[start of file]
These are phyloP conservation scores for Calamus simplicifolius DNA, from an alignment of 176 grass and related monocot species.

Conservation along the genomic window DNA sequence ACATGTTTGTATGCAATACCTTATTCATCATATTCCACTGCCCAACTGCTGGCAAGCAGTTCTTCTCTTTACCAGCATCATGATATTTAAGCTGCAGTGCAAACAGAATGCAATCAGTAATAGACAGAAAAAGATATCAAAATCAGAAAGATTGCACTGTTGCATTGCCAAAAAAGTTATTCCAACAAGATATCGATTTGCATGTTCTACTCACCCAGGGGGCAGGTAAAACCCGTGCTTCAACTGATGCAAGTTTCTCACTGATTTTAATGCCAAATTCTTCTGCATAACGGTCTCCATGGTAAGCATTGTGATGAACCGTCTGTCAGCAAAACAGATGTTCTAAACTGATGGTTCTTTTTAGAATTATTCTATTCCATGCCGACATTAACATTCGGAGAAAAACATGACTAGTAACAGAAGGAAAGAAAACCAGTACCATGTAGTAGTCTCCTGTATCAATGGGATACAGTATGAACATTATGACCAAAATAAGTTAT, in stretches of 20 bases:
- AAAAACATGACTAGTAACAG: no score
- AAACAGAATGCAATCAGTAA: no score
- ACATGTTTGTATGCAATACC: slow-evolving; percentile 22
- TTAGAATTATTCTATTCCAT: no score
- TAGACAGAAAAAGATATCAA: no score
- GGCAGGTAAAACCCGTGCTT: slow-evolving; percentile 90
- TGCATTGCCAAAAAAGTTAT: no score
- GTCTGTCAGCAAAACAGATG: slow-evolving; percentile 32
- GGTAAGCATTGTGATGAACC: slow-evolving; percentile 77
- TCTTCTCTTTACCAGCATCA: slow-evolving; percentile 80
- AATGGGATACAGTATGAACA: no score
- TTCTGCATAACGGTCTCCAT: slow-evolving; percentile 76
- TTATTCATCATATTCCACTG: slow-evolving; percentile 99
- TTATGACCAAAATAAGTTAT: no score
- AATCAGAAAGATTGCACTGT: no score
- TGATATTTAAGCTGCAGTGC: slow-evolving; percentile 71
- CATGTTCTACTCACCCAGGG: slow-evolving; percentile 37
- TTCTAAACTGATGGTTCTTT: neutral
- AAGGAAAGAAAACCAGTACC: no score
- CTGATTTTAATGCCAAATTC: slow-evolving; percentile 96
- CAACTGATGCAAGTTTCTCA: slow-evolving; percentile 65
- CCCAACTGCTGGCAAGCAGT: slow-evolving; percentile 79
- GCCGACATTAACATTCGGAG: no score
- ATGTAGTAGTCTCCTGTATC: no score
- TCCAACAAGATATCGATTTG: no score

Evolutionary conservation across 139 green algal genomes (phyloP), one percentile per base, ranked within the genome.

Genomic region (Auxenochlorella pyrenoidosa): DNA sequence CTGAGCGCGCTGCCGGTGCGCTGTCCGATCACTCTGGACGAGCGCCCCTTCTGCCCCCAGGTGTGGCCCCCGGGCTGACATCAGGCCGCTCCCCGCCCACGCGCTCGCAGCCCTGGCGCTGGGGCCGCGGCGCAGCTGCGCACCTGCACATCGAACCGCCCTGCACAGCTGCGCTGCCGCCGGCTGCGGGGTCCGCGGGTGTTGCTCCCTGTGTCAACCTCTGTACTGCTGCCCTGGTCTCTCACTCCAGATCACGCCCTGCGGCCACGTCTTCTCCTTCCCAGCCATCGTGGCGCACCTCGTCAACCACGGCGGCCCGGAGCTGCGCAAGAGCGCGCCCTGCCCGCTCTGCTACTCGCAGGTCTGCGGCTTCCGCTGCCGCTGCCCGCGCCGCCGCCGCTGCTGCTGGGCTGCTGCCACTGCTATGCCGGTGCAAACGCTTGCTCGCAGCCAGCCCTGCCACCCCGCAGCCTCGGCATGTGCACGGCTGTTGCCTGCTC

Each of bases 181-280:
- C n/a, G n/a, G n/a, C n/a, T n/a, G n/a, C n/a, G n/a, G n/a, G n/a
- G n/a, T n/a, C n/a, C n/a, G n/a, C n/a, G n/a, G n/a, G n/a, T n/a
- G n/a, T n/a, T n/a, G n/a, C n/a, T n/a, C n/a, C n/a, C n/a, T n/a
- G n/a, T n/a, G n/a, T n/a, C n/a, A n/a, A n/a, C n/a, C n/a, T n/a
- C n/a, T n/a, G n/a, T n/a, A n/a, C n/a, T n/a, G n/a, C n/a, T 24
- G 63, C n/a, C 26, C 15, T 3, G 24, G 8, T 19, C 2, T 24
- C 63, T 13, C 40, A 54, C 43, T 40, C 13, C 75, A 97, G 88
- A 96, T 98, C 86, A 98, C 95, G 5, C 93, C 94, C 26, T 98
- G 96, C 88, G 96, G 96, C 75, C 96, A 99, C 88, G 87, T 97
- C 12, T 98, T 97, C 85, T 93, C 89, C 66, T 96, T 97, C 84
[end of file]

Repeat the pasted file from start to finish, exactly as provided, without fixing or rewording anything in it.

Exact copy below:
These are phyloP conservation scores for Calamus simplicifolius DNA, from an alignment of 176 grass and related monocot species.

Conservation along the genomic window DNA sequence ACATGTTTGTATGCAATACCTTATTCATCATATTCCACTGCCCAACTGCTGGCAAGCAGTTCTTCTCTTTACCAGCATCATGATATTTAAGCTGCAGTGCAAACAGAATGCAATCAGTAATAGACAGAAAAAGATATCAAAATCAGAAAGATTGCACTGTTGCATTGCCAAAAAAGTTATTCCAACAAGATATCGATTTGCATGTTCTACTCACCCAGGGGGCAGGTAAAACCCGTGCTTCAACTGATGCAAGTTTCTCACTGATTTTAATGCCAAATTCTTCTGCATAACGGTCTCCATGGTAAGCATTGTGATGAACCGTCTGTCAGCAAAACAGATGTTCTAAACTGATGGTTCTTTTTAGAATTATTCTATTCCATGCCGACATTAACATTCGGAGAAAAACATGACTAGTAACAGAAGGAAAGAAAACCAGTACCATGTAGTAGTCTCCTGTATCAATGGGATACAGTATGAACATTATGACCAAAATAAGTTAT, in stretches of 20 bases:
- AAAAACATGACTAGTAACAG: no score
- AAACAGAATGCAATCAGTAA: no score
- ACATGTTTGTATGCAATACC: slow-evolving; percentile 22
- TTAGAATTATTCTATTCCAT: no score
- TAGACAGAAAAAGATATCAA: no score
- GGCAGGTAAAACCCGTGCTT: slow-evolving; percentile 90
- TGCATTGCCAAAAAAGTTAT: no score
- GTCTGTCAGCAAAACAGATG: slow-evolving; percentile 32
- GGTAAGCATTGTGATGAACC: slow-evolving; percentile 77
- TCTTCTCTTTACCAGCATCA: slow-evolving; percentile 80
- AATGGGATACAGTATGAACA: no score
- TTCTGCATAACGGTCTCCAT: slow-evolving; percentile 76
- TTATTCATCATATTCCACTG: slow-evolving; percentile 99
- TTATGACCAAAATAAGTTAT: no score
- AATCAGAAAGATTGCACTGT: no score
- TGATATTTAAGCTGCAGTGC: slow-evolving; percentile 71
- CATGTTCTACTCACCCAGGG: slow-evolving; percentile 37
- TTCTAAACTGATGGTTCTTT: neutral
- AAGGAAAGAAAACCAGTACC: no score
- CTGATTTTAATGCCAAATTC: slow-evolving; percentile 96
- CAACTGATGCAAGTTTCTCA: slow-evolving; percentile 65
- CCCAACTGCTGGCAAGCAGT: slow-evolving; percentile 79
- GCCGACATTAACATTCGGAG: no score
- ATGTAGTAGTCTCCTGTATC: no score
- TCCAACAAGATATCGATTTG: no score

Evolutionary conservation across 139 green algal genomes (phyloP), one percentile per base, ranked within the genome.

Genomic region (Auxenochlorella pyrenoidosa): DNA sequence CTGAGCGCGCTGCCGGTGCGCTGTCCGATCACTCTGGACGAGCGCCCCTTCTGCCCCCAGGTGTGGCCCCCGGGCTGACATCAGGCCGCTCCCCGCCCACGCGCTCGCAGCCCTGGCGCTGGGGCCGCGGCGCAGCTGCGCACCTGCACATCGAACCGCCCTGCACAGCTGCGCTGCCGCCGGCTGCGGGGTCCGCGGGTGTTGCTCCCTGTGTCAACCTCTGTACTGCTGCCCTGGTCTCTCACTCCAGATCACGCCCTGCGGCCACGTCTTCTCCTTCCCAGCCATCGTGGCGCACCTCGTCAACCACGGCGGCCCGGAGCTGCGCAAGAGCGCGCCCTGCCCGCTCTGCTACTCGCAGGTCTGCGGCTTCCGCTGCCGCTGCCCGCGCCGCCGCCGCTGCTGCTGGGCTGCTGCCACTGCTATGCCGGTGCAAACGCTTGCTCGCAGCCAGCCCTGCCACCCCGCAGCCTCGGCATGTGCACGGCTGTTGCCTGCTC

Each of bases 181-280:
- C n/a, G n/a, G n/a, C n/a, T n/a, G n/a, C n/a, G n/a, G n/a, G n/a
- G n/a, T n/a, C n/a, C n/a, G n/a, C n/a, G n/a, G n/a, G n/a, T n/a
- G n/a, T n/a, T n/a, G n/a, C n/a, T n/a, C n/a, C n/a, C n/a, T n/a
- G n/a, T n/a, G n/a, T n/a, C n/a, A n/a, A n/a, C n/a, C n/a, T n/a
- C n/a, T n/a, G n/a, T n/a, A n/a, C n/a, T n/a, G n/a, C n/a, T 24
- G 63, C n/a, C 26, C 15, T 3, G 24, G 8, T 19, C 2, T 24
- C 63, T 13, C 40, A 54, C 43, T 40, C 13, C 75, A 97, G 88
- A 96, T 98, C 86, A 98, C 95, G 5, C 93, C 94, C 26, T 98
- G 96, C 88, G 96, G 96, C 75, C 96, A 99, C 88, G 87, T 97
- C 12, T 98, T 97, C 85, T 93, C 89, C 66, T 96, T 97, C 84